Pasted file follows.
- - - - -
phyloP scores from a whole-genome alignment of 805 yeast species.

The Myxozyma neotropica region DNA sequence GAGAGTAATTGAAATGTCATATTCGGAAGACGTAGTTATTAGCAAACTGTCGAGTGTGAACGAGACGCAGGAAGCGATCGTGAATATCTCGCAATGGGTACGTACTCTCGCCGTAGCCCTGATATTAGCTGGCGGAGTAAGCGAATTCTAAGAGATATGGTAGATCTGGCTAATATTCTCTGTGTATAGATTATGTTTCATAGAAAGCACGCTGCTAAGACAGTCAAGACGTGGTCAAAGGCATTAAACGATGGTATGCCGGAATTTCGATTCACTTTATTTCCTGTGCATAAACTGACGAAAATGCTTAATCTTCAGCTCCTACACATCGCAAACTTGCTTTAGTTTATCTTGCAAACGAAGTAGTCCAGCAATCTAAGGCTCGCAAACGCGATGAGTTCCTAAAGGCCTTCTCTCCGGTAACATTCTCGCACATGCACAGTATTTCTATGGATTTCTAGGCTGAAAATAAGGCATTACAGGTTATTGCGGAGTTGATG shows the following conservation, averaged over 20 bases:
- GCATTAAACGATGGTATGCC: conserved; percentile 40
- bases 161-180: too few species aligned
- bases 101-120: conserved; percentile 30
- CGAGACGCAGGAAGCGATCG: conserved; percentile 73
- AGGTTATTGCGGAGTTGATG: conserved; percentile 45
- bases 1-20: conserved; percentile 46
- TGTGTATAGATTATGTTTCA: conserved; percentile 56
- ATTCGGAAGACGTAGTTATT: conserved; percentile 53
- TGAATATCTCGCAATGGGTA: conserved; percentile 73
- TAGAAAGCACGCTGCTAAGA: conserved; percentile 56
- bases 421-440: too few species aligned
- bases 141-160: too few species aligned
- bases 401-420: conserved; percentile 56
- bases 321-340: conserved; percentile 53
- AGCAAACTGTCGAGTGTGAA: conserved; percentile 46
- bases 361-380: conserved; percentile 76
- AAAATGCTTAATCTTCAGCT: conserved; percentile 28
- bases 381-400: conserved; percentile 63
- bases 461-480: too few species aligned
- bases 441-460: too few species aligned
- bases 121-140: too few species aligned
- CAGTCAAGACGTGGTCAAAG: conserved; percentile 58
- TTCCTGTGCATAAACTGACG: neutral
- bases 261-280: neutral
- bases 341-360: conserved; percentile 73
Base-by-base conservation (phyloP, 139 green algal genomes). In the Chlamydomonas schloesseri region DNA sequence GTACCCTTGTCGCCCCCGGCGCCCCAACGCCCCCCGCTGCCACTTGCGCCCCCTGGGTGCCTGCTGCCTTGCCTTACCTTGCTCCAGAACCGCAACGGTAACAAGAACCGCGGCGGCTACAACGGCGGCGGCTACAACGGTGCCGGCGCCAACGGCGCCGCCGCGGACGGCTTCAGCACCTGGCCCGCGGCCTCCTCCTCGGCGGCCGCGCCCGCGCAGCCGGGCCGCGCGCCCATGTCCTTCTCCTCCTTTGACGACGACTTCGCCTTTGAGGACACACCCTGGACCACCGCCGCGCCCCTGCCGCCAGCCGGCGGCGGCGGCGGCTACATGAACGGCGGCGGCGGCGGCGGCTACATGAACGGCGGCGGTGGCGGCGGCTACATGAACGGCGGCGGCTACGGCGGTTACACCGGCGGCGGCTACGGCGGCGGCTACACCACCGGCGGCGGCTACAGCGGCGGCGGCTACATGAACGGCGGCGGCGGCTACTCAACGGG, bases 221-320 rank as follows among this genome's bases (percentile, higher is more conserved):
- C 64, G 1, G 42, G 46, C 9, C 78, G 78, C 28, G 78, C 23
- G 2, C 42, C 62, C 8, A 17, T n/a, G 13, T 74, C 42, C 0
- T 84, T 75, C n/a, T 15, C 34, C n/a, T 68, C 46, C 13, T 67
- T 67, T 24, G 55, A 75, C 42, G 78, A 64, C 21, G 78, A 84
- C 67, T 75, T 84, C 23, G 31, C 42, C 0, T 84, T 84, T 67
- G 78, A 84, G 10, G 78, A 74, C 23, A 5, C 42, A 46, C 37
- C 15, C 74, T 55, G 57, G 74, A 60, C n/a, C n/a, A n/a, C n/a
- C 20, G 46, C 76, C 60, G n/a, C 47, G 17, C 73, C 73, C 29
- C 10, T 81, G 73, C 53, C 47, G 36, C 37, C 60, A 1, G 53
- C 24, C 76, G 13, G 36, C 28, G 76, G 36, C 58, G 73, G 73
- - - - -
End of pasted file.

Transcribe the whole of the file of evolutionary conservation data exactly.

phyloP scores from a whole-genome alignment of 805 yeast species.

The Myxozyma neotropica region DNA sequence GAGAGTAATTGAAATGTCATATTCGGAAGACGTAGTTATTAGCAAACTGTCGAGTGTGAACGAGACGCAGGAAGCGATCGTGAATATCTCGCAATGGGTACGTACTCTCGCCGTAGCCCTGATATTAGCTGGCGGAGTAAGCGAATTCTAAGAGATATGGTAGATCTGGCTAATATTCTCTGTGTATAGATTATGTTTCATAGAAAGCACGCTGCTAAGACAGTCAAGACGTGGTCAAAGGCATTAAACGATGGTATGCCGGAATTTCGATTCACTTTATTTCCTGTGCATAAACTGACGAAAATGCTTAATCTTCAGCTCCTACACATCGCAAACTTGCTTTAGTTTATCTTGCAAACGAAGTAGTCCAGCAATCTAAGGCTCGCAAACGCGATGAGTTCCTAAAGGCCTTCTCTCCGGTAACATTCTCGCACATGCACAGTATTTCTATGGATTTCTAGGCTGAAAATAAGGCATTACAGGTTATTGCGGAGTTGATG shows the following conservation, averaged over 20 bases:
- GCATTAAACGATGGTATGCC: conserved; percentile 40
- bases 161-180: too few species aligned
- bases 101-120: conserved; percentile 30
- CGAGACGCAGGAAGCGATCG: conserved; percentile 73
- AGGTTATTGCGGAGTTGATG: conserved; percentile 45
- bases 1-20: conserved; percentile 46
- TGTGTATAGATTATGTTTCA: conserved; percentile 56
- ATTCGGAAGACGTAGTTATT: conserved; percentile 53
- TGAATATCTCGCAATGGGTA: conserved; percentile 73
- TAGAAAGCACGCTGCTAAGA: conserved; percentile 56
- bases 421-440: too few species aligned
- bases 141-160: too few species aligned
- bases 401-420: conserved; percentile 56
- bases 321-340: conserved; percentile 53
- AGCAAACTGTCGAGTGTGAA: conserved; percentile 46
- bases 361-380: conserved; percentile 76
- AAAATGCTTAATCTTCAGCT: conserved; percentile 28
- bases 381-400: conserved; percentile 63
- bases 461-480: too few species aligned
- bases 441-460: too few species aligned
- bases 121-140: too few species aligned
- CAGTCAAGACGTGGTCAAAG: conserved; percentile 58
- TTCCTGTGCATAAACTGACG: neutral
- bases 261-280: neutral
- bases 341-360: conserved; percentile 73
Base-by-base conservation (phyloP, 139 green algal genomes). In the Chlamydomonas schloesseri region DNA sequence GTACCCTTGTCGCCCCCGGCGCCCCAACGCCCCCCGCTGCCACTTGCGCCCCCTGGGTGCCTGCTGCCTTGCCTTACCTTGCTCCAGAACCGCAACGGTAACAAGAACCGCGGCGGCTACAACGGCGGCGGCTACAACGGTGCCGGCGCCAACGGCGCCGCCGCGGACGGCTTCAGCACCTGGCCCGCGGCCTCCTCCTCGGCGGCCGCGCCCGCGCAGCCGGGCCGCGCGCCCATGTCCTTCTCCTCCTTTGACGACGACTTCGCCTTTGAGGACACACCCTGGACCACCGCCGCGCCCCTGCCGCCAGCCGGCGGCGGCGGCGGCTACATGAACGGCGGCGGCGGCGGCGGCTACATGAACGGCGGCGGTGGCGGCGGCTACATGAACGGCGGCGGCTACGGCGGTTACACCGGCGGCGGCTACGGCGGCGGCTACACCACCGGCGGCGGCTACAGCGGCGGCGGCTACATGAACGGCGGCGGCGGCTACTCAACGGG, bases 221-320 rank as follows among this genome's bases (percentile, higher is more conserved):
- C 64, G 1, G 42, G 46, C 9, C 78, G 78, C 28, G 78, C 23
- G 2, C 42, C 62, C 8, A 17, T n/a, G 13, T 74, C 42, C 0
- T 84, T 75, C n/a, T 15, C 34, C n/a, T 68, C 46, C 13, T 67
- T 67, T 24, G 55, A 75, C 42, G 78, A 64, C 21, G 78, A 84
- C 67, T 75, T 84, C 23, G 31, C 42, C 0, T 84, T 84, T 67
- G 78, A 84, G 10, G 78, A 74, C 23, A 5, C 42, A 46, C 37
- C 15, C 74, T 55, G 57, G 74, A 60, C n/a, C n/a, A n/a, C n/a
- C 20, G 46, C 76, C 60, G n/a, C 47, G 17, C 73, C 73, C 29
- C 10, T 81, G 73, C 53, C 47, G 36, C 37, C 60, A 1, G 53
- C 24, C 76, G 13, G 36, C 28, G 76, G 36, C 58, G 73, G 73